Wednesday, September 10, 2008

Make sure that you press ALL the right buttons!

Last Monday I was in Bristol at a meeting of all the Economics Network key contacts (representatives from each university economics department in the UK). The programme included a very good talk from Andy Ross, the Deputy Director of the UK Government Economic Service (GES) on the theme of "Employability of Economics Graduates".

One of the things that he mentioned was the rather disappointing number of graduate economists who apply to the GES but fail the entrance test and interview process - around 50% of the just over 300 applicants that they get each year. Quite often this isn't because they are not sufficiently proficient in the technical skills that they need, but because they can't get the basics right. Of course the GES does want people who have technical skills in econometrics, but that in itself is not enough. Quantitative economics and econometrics is about more than just pressing buttons on a computer keyboard to generate unit root tests or run regressions. You have to be able to explain, interpret and communicate to people what you are doing. Although of course each year the GES employs about 160 excellent intelligent and energetic young economists, they could take more. But they find that too many applicants can't get the basics right. So don't neglect basic data skills, make sure that you are comfortable with index numbers, rates of growth and general spreadsheet skills. Make sure that you really understand basic economic concepts and principles like opportunity cost, the difference between real and nominal interest rates etc. A lot of what they do in the GES involves cost-benefit analysis. So if working in the GES sounds interesting and you apply there, make sure that you know about CBA and how it can be used in practical decision-making (especially how you would deal with conditions of risk and uncertainty).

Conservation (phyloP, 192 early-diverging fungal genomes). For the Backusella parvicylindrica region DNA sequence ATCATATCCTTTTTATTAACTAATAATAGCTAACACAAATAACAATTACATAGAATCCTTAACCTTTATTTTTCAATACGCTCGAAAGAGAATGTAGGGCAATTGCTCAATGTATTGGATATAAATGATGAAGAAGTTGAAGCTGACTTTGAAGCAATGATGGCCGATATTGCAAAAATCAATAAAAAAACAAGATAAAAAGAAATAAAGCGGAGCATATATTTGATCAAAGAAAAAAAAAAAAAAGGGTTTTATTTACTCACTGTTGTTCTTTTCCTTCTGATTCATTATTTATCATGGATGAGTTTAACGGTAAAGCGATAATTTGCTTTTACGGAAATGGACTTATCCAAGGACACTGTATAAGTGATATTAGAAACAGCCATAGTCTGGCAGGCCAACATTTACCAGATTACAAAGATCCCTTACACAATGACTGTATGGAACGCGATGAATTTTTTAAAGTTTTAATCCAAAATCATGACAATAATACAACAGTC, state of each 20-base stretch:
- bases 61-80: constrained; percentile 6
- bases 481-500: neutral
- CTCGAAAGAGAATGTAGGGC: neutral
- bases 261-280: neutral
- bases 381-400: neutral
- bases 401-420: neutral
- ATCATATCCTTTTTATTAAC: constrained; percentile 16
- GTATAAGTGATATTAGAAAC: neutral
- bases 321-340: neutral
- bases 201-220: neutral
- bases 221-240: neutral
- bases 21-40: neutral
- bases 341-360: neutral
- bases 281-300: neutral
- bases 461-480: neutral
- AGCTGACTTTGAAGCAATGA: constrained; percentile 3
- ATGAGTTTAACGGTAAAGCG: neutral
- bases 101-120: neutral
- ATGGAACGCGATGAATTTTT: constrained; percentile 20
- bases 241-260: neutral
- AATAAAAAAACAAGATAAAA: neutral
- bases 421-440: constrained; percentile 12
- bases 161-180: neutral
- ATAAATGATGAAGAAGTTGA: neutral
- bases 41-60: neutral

To test your communication skills why not seek out a friend on a different degree course (maybe a medical student, a psychology student or a geographer) and see if you can explain in simple terms some basic economic ideas. Read one of the "poponomics" books like Freakonomics or The Undercover Economist (or maybe just browse through the blog that goes with the book).


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